Xbox Game Pass includes a truly mind-blowing amount of content. If you’ve ever scrolled through the service, you’ve probably experienced the same delusion as me. The idea that anyone can play table tennis between Gears of War 5, The Master Chief Collectionand Rainbow Six: Siege in a single session it is difficult to conceptualize. It makes me think of the first time I checked an iPod. After years of dealing with unreliable CD cases and Walkmen, I suddenly had… all the albums I would ever need? In the palm of my hand How did we live before?
But honestly, what attracted me most to Game Pass is not access to supergames like Destiny 2. While it is really revealing that the hostel subscription Infinite Halo Day one, a remarkable tactic indicating a broader change in the industry, what I like the most is stepping into the dark belly of the cloud to track down the most interesting Xbox detritus I can find.
Case in point: Rice: Son of Rome
it’s on Game Pass. Remember Ryse? He finished with a 60 on Metacritic but it looked really pretty at E3 when they introduced the Xbox One. In other places there are Fuzion Frenzyabsurd replacement Mario Party clone with a stranger Radio Jet Set Art Style, which is best known for being one of the most complementary launch titles of all time. If you opened an Xbox on Christmas morning with a copy of Fuzion Frenzy instead of aura you probably still carry trauma to this day. That’s the kind of thing I’d love in a possible all-in-one catalog – it would allow me to touch on the hits, but it would also allow me to explore the things that immediately evaporated a month after release.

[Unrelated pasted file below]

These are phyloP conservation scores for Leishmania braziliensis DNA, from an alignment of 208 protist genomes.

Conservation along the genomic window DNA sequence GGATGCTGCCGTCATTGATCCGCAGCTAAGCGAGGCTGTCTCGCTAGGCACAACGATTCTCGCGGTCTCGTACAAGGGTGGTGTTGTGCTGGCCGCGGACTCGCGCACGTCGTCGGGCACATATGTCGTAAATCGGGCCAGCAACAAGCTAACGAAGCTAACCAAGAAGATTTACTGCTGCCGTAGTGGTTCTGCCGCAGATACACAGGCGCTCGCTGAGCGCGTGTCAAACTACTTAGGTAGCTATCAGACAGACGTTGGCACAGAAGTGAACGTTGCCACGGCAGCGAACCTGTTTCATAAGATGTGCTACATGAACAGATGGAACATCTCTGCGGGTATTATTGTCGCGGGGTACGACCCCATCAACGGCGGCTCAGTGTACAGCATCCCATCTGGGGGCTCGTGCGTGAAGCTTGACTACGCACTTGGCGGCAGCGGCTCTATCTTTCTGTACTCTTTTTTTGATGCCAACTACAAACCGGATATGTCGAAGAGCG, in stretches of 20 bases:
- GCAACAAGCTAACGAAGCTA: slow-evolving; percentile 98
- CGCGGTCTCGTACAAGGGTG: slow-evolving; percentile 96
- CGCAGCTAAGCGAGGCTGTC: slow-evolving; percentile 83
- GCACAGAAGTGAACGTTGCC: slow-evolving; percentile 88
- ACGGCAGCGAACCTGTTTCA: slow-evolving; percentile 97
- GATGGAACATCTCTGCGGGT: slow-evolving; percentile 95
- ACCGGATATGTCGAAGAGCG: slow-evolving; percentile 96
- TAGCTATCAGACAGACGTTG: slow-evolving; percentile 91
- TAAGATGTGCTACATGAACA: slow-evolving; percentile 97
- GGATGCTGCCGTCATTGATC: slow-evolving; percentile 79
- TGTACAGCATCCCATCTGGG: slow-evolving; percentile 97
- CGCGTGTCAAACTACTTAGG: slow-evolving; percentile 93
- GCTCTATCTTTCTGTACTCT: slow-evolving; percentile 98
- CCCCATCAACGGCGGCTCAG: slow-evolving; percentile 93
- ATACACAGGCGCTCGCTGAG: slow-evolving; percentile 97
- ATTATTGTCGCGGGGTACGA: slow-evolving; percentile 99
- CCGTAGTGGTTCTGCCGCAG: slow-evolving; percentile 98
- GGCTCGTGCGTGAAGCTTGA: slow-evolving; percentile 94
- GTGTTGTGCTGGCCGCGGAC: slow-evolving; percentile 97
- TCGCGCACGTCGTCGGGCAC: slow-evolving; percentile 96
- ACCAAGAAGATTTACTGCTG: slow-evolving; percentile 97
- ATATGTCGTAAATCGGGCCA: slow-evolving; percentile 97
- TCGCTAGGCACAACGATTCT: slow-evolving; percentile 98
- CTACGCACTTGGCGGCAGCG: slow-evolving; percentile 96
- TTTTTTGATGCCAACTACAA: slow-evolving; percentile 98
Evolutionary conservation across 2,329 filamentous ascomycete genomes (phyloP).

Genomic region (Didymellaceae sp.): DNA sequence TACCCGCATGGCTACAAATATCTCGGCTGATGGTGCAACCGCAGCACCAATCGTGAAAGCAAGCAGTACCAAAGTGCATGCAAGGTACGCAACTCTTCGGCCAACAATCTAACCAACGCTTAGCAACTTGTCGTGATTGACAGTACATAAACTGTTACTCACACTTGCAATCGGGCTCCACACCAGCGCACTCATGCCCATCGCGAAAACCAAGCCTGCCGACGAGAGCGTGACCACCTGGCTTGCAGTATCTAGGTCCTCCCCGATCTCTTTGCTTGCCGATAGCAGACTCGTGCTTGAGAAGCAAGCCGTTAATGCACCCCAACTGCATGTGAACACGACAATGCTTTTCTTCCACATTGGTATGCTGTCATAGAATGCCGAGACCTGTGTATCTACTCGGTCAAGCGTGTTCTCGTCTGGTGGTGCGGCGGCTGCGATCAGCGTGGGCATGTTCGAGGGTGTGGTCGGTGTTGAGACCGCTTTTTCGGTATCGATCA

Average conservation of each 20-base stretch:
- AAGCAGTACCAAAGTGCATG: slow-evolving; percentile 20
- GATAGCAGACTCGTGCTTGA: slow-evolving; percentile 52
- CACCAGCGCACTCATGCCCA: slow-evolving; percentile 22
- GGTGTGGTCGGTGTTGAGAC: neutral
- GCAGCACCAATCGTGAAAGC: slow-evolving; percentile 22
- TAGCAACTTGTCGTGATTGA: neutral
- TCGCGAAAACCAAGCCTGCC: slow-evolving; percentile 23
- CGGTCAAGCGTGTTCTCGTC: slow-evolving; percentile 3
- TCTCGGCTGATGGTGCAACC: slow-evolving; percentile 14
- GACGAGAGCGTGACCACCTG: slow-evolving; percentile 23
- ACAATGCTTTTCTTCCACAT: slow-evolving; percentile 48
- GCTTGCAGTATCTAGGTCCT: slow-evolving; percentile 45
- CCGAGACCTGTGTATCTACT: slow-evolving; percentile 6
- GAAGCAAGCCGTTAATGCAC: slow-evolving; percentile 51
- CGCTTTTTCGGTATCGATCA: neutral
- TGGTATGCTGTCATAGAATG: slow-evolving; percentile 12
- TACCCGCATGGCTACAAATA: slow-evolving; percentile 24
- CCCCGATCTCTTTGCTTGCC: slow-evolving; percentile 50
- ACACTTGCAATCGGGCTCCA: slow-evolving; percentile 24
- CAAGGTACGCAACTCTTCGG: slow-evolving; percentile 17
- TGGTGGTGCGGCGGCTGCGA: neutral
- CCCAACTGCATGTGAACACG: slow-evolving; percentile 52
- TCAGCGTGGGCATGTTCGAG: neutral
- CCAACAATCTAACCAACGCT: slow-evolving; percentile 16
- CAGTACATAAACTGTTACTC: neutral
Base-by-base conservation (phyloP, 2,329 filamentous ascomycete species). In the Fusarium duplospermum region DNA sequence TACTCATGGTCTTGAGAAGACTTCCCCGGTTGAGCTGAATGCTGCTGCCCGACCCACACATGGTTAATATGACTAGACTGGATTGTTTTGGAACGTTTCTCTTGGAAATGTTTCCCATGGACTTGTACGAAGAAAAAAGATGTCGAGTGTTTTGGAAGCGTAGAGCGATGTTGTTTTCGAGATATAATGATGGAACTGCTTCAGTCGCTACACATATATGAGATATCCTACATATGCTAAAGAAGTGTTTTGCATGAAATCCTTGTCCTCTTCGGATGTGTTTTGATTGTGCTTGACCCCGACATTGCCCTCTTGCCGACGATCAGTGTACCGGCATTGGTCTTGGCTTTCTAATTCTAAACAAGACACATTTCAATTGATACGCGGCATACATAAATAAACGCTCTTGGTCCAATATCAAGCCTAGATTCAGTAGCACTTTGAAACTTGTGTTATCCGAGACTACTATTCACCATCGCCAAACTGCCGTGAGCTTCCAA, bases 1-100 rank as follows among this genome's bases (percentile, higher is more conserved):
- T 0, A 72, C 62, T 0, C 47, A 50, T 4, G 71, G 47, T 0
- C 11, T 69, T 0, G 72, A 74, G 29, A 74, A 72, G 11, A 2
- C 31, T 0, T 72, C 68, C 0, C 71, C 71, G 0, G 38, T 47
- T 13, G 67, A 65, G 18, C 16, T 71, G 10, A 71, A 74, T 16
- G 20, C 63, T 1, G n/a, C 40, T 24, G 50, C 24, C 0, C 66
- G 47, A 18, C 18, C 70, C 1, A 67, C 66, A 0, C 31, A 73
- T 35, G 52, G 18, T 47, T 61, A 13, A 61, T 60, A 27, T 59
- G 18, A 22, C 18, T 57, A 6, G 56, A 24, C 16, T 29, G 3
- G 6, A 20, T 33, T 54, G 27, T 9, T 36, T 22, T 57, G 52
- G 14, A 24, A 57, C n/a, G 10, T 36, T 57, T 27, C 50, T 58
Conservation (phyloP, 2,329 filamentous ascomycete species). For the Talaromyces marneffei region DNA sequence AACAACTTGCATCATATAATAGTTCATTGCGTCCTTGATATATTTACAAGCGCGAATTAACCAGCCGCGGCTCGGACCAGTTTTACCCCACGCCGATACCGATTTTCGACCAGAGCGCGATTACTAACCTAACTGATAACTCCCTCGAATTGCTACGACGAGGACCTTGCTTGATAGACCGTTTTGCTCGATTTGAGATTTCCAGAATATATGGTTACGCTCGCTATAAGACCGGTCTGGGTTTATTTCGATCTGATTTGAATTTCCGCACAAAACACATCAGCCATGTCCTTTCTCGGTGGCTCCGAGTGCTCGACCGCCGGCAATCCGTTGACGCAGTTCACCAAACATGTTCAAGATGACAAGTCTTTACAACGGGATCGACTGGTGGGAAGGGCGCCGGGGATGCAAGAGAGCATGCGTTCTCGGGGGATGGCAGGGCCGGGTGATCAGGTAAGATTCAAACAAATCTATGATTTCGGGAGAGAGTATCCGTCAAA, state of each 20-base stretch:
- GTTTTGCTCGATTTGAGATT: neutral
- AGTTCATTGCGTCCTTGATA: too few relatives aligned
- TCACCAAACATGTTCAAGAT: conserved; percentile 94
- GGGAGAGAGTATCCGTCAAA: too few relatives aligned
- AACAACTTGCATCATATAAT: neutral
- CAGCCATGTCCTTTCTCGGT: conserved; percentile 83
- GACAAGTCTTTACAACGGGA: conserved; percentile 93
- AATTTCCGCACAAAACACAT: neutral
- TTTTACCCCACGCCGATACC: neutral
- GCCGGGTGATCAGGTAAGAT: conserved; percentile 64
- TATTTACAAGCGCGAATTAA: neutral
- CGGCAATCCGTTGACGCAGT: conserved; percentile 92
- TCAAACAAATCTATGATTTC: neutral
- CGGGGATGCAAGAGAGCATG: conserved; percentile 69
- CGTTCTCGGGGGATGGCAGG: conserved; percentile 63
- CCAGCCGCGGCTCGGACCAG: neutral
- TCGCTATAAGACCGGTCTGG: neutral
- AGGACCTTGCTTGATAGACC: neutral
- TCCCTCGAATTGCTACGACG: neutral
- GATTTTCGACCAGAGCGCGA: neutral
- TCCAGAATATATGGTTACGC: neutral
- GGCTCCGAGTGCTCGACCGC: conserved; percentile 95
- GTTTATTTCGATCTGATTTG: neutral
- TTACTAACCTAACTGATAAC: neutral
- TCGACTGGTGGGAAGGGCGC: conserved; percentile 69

Which brings me to my most important point: Phil Spencer, if you’re reading this, put all the old and midsize Xbox platformers on Game Pass. Don’t make the streets wait any longer.
You know what I’m talking about if you were playing at the turn of the millennium. Microsoft entered the market with a desire to compete with Sony and Nintendo, two companies that had earned their reputations, in part, on 3D platforms. That’s funny in hindsight: imagine a market built on the basis of Crash Bandicoot
instead of an endless set of loot triggers designed to keep you playing for 10 years in a row, but those were the marching orders at the time.
As such, Microsoft ordered a ton of studios to produce their own incarnations of Mario, hoping that would help their new system fly off Walmart shelves. The results are like a rogue gallery of terrible pets. Who could forget Blinx the Time Sweeper? O Vince voodoo? Or the sad and diminished three-dimensional incarnation of ToeJam y Earl? O Tork: prehistoric punk? (Do not confuse with Tak and the power of Juju, a different Platform game from the 2000s set in the stone age). Long before Marcus Fenix and the Horizon Festival, this was the face of Xbox.